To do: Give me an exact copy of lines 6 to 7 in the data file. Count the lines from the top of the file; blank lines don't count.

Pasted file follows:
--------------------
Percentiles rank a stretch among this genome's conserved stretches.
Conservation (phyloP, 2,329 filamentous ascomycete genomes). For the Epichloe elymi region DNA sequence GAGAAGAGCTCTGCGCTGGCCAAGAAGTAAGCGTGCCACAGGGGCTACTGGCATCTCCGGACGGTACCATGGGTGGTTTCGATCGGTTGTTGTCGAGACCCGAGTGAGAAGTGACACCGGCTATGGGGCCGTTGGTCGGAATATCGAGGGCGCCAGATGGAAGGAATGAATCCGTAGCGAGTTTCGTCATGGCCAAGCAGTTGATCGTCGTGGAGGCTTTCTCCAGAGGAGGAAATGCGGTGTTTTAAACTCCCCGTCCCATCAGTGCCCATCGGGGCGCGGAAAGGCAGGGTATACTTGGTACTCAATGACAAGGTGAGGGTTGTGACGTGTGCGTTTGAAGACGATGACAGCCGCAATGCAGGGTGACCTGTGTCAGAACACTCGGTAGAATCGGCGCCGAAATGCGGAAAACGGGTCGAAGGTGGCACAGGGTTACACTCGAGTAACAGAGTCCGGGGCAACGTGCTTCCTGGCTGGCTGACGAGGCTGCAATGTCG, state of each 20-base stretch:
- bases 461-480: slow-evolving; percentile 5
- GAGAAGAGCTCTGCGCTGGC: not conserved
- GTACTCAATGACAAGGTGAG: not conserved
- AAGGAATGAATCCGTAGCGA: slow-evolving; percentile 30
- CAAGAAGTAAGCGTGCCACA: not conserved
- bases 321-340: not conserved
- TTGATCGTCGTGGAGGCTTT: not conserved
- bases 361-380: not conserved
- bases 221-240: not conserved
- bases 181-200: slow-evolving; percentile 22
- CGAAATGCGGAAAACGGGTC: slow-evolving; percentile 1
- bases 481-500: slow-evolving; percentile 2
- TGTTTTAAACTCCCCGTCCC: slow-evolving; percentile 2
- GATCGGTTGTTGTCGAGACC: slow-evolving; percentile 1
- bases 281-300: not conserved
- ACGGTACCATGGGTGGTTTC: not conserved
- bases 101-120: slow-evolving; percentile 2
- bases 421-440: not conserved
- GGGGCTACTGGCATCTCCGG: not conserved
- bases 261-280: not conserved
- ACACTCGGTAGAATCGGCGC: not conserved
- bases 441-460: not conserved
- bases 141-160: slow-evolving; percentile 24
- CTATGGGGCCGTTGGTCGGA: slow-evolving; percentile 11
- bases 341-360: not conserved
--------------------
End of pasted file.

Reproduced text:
- AAGGAATGAATCCGTAGCGA: slow-evolving; percentile 30
- CAAGAAGTAAGCGTGCCACA: not conserved